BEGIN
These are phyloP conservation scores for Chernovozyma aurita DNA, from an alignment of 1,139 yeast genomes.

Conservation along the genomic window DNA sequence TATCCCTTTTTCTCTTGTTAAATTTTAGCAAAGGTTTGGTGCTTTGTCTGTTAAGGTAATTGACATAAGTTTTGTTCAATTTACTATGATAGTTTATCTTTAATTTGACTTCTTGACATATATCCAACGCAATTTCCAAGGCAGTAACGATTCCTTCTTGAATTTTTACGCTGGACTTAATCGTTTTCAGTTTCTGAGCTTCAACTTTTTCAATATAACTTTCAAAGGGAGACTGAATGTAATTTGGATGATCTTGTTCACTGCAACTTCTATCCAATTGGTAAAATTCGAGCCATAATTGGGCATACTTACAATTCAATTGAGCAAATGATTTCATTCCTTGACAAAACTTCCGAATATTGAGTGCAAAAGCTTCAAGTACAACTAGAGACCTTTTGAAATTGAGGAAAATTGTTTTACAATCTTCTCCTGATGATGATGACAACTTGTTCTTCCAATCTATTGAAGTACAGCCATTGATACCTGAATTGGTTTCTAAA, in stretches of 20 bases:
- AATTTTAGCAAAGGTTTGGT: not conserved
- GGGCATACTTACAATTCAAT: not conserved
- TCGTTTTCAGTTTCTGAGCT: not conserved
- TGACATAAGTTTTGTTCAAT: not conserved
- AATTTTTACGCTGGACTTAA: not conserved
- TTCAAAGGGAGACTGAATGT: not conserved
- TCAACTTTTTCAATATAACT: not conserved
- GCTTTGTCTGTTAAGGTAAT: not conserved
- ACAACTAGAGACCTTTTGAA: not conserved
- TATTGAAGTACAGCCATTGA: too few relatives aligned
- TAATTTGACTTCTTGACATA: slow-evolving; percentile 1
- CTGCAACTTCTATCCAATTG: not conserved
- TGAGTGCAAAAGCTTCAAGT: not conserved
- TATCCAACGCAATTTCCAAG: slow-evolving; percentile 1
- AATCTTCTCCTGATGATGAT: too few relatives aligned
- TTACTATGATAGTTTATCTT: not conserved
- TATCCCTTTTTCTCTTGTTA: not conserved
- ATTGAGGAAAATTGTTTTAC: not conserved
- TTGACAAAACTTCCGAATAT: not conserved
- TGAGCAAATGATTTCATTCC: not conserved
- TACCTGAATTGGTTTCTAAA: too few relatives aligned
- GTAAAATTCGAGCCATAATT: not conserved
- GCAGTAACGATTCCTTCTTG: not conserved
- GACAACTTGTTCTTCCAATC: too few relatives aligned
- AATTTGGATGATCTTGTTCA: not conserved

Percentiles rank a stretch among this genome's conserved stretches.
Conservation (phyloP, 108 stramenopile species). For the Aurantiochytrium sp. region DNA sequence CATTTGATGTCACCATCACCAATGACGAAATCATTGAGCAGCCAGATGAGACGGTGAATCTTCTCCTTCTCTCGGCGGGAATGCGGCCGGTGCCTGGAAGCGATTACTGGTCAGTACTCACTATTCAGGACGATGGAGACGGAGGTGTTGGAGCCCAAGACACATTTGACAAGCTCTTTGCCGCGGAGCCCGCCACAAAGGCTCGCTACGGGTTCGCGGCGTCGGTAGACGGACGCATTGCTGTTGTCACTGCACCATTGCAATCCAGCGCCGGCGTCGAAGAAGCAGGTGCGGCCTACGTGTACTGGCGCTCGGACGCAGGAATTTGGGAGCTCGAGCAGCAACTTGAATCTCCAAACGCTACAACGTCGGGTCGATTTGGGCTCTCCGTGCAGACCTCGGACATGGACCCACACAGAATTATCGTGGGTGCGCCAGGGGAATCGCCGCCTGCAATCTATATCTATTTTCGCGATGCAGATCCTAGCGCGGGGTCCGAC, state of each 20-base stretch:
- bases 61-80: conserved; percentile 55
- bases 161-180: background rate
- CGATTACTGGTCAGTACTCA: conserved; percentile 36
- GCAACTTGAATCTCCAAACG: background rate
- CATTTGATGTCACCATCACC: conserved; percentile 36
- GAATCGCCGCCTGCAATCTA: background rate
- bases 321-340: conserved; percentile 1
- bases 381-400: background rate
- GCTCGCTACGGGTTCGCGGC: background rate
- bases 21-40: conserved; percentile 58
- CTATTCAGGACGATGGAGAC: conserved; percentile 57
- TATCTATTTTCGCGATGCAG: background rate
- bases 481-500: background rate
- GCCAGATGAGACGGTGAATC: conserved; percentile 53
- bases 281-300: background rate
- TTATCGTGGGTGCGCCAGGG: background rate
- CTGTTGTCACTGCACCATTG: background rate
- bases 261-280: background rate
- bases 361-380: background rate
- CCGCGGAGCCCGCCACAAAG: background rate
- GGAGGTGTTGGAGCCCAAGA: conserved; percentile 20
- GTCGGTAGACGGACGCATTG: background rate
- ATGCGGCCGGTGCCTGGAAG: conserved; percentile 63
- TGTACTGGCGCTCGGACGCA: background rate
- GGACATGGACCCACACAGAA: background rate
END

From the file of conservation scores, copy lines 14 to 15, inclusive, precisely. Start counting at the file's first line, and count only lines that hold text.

- CTGCAACTTCTATCCAATTG: not conserved
- TGAGTGCAAAAGCTTCAAGT: not conserved